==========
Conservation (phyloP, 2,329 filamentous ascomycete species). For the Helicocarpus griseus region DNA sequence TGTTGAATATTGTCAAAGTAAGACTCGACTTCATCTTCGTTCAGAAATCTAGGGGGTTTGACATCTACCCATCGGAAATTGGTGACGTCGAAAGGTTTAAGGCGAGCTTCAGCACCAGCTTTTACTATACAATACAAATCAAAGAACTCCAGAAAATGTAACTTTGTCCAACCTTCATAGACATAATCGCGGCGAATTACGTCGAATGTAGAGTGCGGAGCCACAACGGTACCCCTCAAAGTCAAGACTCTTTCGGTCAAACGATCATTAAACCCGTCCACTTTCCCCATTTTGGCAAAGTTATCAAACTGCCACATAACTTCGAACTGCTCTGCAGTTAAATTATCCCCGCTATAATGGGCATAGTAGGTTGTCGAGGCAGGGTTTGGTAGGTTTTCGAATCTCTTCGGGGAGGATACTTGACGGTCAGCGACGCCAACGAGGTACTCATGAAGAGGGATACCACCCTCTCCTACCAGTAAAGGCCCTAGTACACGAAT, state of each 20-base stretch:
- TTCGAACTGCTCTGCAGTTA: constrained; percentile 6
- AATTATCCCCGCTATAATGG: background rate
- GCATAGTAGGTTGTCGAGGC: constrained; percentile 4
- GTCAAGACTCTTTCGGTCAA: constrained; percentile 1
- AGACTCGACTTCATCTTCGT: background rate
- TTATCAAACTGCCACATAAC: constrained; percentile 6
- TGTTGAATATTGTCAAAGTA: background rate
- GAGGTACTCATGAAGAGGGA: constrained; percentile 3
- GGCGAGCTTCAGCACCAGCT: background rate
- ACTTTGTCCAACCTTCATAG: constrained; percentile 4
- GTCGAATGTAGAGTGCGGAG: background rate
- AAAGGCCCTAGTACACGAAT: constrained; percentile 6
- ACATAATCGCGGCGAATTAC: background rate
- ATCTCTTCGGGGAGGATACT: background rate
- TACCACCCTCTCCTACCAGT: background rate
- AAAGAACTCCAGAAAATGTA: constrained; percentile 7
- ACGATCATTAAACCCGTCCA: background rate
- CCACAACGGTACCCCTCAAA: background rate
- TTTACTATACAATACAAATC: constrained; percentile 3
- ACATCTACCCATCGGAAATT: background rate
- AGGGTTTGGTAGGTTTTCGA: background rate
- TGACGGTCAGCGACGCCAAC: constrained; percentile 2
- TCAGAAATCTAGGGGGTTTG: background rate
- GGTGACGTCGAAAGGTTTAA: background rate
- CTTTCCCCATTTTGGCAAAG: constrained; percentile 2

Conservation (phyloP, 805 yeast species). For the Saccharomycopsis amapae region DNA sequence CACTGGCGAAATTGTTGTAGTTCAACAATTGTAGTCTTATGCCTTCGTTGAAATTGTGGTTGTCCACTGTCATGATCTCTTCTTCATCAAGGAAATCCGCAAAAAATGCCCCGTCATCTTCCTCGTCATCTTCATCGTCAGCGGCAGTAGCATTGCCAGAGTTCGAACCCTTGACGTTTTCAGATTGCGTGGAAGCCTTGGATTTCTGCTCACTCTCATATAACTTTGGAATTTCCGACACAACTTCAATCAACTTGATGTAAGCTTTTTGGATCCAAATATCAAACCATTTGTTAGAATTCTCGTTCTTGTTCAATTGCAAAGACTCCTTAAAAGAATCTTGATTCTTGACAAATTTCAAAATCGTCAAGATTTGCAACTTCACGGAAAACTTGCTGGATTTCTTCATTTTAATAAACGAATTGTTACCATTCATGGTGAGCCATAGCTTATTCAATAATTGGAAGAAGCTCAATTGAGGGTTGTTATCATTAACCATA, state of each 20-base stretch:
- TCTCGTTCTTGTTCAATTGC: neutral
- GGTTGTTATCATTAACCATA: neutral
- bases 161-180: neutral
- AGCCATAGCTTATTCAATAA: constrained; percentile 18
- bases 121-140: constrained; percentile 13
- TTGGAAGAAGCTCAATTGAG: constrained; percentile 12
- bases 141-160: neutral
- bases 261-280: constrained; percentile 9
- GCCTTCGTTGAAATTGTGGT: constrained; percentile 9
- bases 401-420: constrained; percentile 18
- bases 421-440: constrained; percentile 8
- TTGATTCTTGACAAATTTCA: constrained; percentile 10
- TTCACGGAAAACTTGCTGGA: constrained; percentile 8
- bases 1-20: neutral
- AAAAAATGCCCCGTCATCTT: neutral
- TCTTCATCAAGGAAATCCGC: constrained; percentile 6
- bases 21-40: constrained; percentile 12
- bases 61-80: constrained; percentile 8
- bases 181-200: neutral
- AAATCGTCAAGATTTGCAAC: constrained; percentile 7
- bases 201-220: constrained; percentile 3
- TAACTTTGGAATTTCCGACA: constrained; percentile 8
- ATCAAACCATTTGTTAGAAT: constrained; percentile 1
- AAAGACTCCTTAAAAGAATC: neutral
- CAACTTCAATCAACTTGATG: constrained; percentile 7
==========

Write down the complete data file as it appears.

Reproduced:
Conservation (phyloP, 2,329 filamentous ascomycete species). For the Helicocarpus griseus region DNA sequence TGTTGAATATTGTCAAAGTAAGACTCGACTTCATCTTCGTTCAGAAATCTAGGGGGTTTGACATCTACCCATCGGAAATTGGTGACGTCGAAAGGTTTAAGGCGAGCTTCAGCACCAGCTTTTACTATACAATACAAATCAAAGAACTCCAGAAAATGTAACTTTGTCCAACCTTCATAGACATAATCGCGGCGAATTACGTCGAATGTAGAGTGCGGAGCCACAACGGTACCCCTCAAAGTCAAGACTCTTTCGGTCAAACGATCATTAAACCCGTCCACTTTCCCCATTTTGGCAAAGTTATCAAACTGCCACATAACTTCGAACTGCTCTGCAGTTAAATTATCCCCGCTATAATGGGCATAGTAGGTTGTCGAGGCAGGGTTTGGTAGGTTTTCGAATCTCTTCGGGGAGGATACTTGACGGTCAGCGACGCCAACGAGGTACTCATGAAGAGGGATACCACCCTCTCCTACCAGTAAAGGCCCTAGTACACGAAT, state of each 20-base stretch:
- TTCGAACTGCTCTGCAGTTA: constrained; percentile 6
- AATTATCCCCGCTATAATGG: background rate
- GCATAGTAGGTTGTCGAGGC: constrained; percentile 4
- GTCAAGACTCTTTCGGTCAA: constrained; percentile 1
- AGACTCGACTTCATCTTCGT: background rate
- TTATCAAACTGCCACATAAC: constrained; percentile 6
- TGTTGAATATTGTCAAAGTA: background rate
- GAGGTACTCATGAAGAGGGA: constrained; percentile 3
- GGCGAGCTTCAGCACCAGCT: background rate
- ACTTTGTCCAACCTTCATAG: constrained; percentile 4
- GTCGAATGTAGAGTGCGGAG: background rate
- AAAGGCCCTAGTACACGAAT: constrained; percentile 6
- ACATAATCGCGGCGAATTAC: background rate
- ATCTCTTCGGGGAGGATACT: background rate
- TACCACCCTCTCCTACCAGT: background rate
- AAAGAACTCCAGAAAATGTA: constrained; percentile 7
- ACGATCATTAAACCCGTCCA: background rate
- CCACAACGGTACCCCTCAAA: background rate
- TTTACTATACAATACAAATC: constrained; percentile 3
- ACATCTACCCATCGGAAATT: background rate
- AGGGTTTGGTAGGTTTTCGA: background rate
- TGACGGTCAGCGACGCCAAC: constrained; percentile 2
- TCAGAAATCTAGGGGGTTTG: background rate
- GGTGACGTCGAAAGGTTTAA: background rate
- CTTTCCCCATTTTGGCAAAG: constrained; percentile 2

Conservation (phyloP, 805 yeast species). For the Saccharomycopsis amapae region DNA sequence CACTGGCGAAATTGTTGTAGTTCAACAATTGTAGTCTTATGCCTTCGTTGAAATTGTGGTTGTCCACTGTCATGATCTCTTCTTCATCAAGGAAATCCGCAAAAAATGCCCCGTCATCTTCCTCGTCATCTTCATCGTCAGCGGCAGTAGCATTGCCAGAGTTCGAACCCTTGACGTTTTCAGATTGCGTGGAAGCCTTGGATTTCTGCTCACTCTCATATAACTTTGGAATTTCCGACACAACTTCAATCAACTTGATGTAAGCTTTTTGGATCCAAATATCAAACCATTTGTTAGAATTCTCGTTCTTGTTCAATTGCAAAGACTCCTTAAAAGAATCTTGATTCTTGACAAATTTCAAAATCGTCAAGATTTGCAACTTCACGGAAAACTTGCTGGATTTCTTCATTTTAATAAACGAATTGTTACCATTCATGGTGAGCCATAGCTTATTCAATAATTGGAAGAAGCTCAATTGAGGGTTGTTATCATTAACCATA, state of each 20-base stretch:
- TCTCGTTCTTGTTCAATTGC: neutral
- GGTTGTTATCATTAACCATA: neutral
- bases 161-180: neutral
- AGCCATAGCTTATTCAATAA: constrained; percentile 18
- bases 121-140: constrained; percentile 13
- TTGGAAGAAGCTCAATTGAG: constrained; percentile 12
- bases 141-160: neutral
- bases 261-280: constrained; percentile 9
- GCCTTCGTTGAAATTGTGGT: constrained; percentile 9
- bases 401-420: constrained; percentile 18
- bases 421-440: constrained; percentile 8
- TTGATTCTTGACAAATTTCA: constrained; percentile 10
- TTCACGGAAAACTTGCTGGA: constrained; percentile 8
- bases 1-20: neutral
- AAAAAATGCCCCGTCATCTT: neutral
- TCTTCATCAAGGAAATCCGC: constrained; percentile 6
- bases 21-40: constrained; percentile 12
- bases 61-80: constrained; percentile 8
- bases 181-200: neutral
- AAATCGTCAAGATTTGCAAC: constrained; percentile 7
- bases 201-220: constrained; percentile 3
- TAACTTTGGAATTTCCGACA: constrained; percentile 8
- ATCAAACCATTTGTTAGAAT: constrained; percentile 1
- AAAGACTCCTTAAAAGAATC: neutral
- CAACTTCAATCAACTTGATG: constrained; percentile 7